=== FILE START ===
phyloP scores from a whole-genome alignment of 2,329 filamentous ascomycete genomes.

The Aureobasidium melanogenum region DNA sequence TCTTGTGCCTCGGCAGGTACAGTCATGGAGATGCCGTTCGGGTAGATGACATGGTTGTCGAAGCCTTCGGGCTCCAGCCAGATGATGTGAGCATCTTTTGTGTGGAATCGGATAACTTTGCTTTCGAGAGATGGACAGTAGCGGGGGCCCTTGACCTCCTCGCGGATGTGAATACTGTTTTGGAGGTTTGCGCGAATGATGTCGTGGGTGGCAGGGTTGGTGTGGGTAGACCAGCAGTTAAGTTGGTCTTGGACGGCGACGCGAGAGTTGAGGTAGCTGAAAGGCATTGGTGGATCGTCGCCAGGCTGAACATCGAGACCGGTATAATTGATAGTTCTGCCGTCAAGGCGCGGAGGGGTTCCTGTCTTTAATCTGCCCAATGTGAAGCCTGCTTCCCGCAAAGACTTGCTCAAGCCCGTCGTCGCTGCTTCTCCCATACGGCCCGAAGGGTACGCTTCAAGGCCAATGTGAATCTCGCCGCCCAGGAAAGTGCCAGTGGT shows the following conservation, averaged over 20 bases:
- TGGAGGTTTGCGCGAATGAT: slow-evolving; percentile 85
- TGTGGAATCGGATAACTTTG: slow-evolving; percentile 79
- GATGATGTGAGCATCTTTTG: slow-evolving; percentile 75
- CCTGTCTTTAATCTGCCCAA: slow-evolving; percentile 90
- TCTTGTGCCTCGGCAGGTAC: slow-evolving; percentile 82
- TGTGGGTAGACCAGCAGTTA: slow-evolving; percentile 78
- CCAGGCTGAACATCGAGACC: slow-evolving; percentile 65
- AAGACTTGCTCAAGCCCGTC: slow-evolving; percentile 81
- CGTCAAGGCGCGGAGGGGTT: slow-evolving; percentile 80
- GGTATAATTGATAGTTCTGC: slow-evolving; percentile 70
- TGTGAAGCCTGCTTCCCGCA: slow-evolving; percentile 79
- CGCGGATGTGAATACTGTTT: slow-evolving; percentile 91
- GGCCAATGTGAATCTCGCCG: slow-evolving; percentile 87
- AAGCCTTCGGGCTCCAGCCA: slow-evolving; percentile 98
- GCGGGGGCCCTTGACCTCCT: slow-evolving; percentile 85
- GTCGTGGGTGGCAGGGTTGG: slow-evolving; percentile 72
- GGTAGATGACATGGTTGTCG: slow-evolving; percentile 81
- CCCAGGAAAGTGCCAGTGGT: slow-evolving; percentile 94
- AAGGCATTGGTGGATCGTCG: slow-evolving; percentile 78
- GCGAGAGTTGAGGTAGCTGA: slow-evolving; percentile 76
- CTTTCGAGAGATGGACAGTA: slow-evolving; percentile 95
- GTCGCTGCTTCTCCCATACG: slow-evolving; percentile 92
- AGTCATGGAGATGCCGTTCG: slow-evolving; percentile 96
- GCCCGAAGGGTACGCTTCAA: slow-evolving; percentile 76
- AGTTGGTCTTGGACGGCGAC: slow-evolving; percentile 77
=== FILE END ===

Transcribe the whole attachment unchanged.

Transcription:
phyloP scores from a whole-genome alignment of 2,329 filamentous ascomycete genomes.

The Aureobasidium melanogenum region DNA sequence TCTTGTGCCTCGGCAGGTACAGTCATGGAGATGCCGTTCGGGTAGATGACATGGTTGTCGAAGCCTTCGGGCTCCAGCCAGATGATGTGAGCATCTTTTGTGTGGAATCGGATAACTTTGCTTTCGAGAGATGGACAGTAGCGGGGGCCCTTGACCTCCTCGCGGATGTGAATACTGTTTTGGAGGTTTGCGCGAATGATGTCGTGGGTGGCAGGGTTGGTGTGGGTAGACCAGCAGTTAAGTTGGTCTTGGACGGCGACGCGAGAGTTGAGGTAGCTGAAAGGCATTGGTGGATCGTCGCCAGGCTGAACATCGAGACCGGTATAATTGATAGTTCTGCCGTCAAGGCGCGGAGGGGTTCCTGTCTTTAATCTGCCCAATGTGAAGCCTGCTTCCCGCAAAGACTTGCTCAAGCCCGTCGTCGCTGCTTCTCCCATACGGCCCGAAGGGTACGCTTCAAGGCCAATGTGAATCTCGCCGCCCAGGAAAGTGCCAGTGGT shows the following conservation, averaged over 20 bases:
- TGGAGGTTTGCGCGAATGAT: slow-evolving; percentile 85
- TGTGGAATCGGATAACTTTG: slow-evolving; percentile 79
- GATGATGTGAGCATCTTTTG: slow-evolving; percentile 75
- CCTGTCTTTAATCTGCCCAA: slow-evolving; percentile 90
- TCTTGTGCCTCGGCAGGTAC: slow-evolving; percentile 82
- TGTGGGTAGACCAGCAGTTA: slow-evolving; percentile 78
- CCAGGCTGAACATCGAGACC: slow-evolving; percentile 65
- AAGACTTGCTCAAGCCCGTC: slow-evolving; percentile 81
- CGTCAAGGCGCGGAGGGGTT: slow-evolving; percentile 80
- GGTATAATTGATAGTTCTGC: slow-evolving; percentile 70
- TGTGAAGCCTGCTTCCCGCA: slow-evolving; percentile 79
- CGCGGATGTGAATACTGTTT: slow-evolving; percentile 91
- GGCCAATGTGAATCTCGCCG: slow-evolving; percentile 87
- AAGCCTTCGGGCTCCAGCCA: slow-evolving; percentile 98
- GCGGGGGCCCTTGACCTCCT: slow-evolving; percentile 85
- GTCGTGGGTGGCAGGGTTGG: slow-evolving; percentile 72
- GGTAGATGACATGGTTGTCG: slow-evolving; percentile 81
- CCCAGGAAAGTGCCAGTGGT: slow-evolving; percentile 94
- AAGGCATTGGTGGATCGTCG: slow-evolving; percentile 78
- GCGAGAGTTGAGGTAGCTGA: slow-evolving; percentile 76
- CTTTCGAGAGATGGACAGTA: slow-evolving; percentile 95
- GTCGCTGCTTCTCCCATACG: slow-evolving; percentile 92
- AGTCATGGAGATGCCGTTCG: slow-evolving; percentile 96
- GCCCGAAGGGTACGCTTCAA: slow-evolving; percentile 76
- AGTTGGTCTTGGACGGCGAC: slow-evolving; percentile 77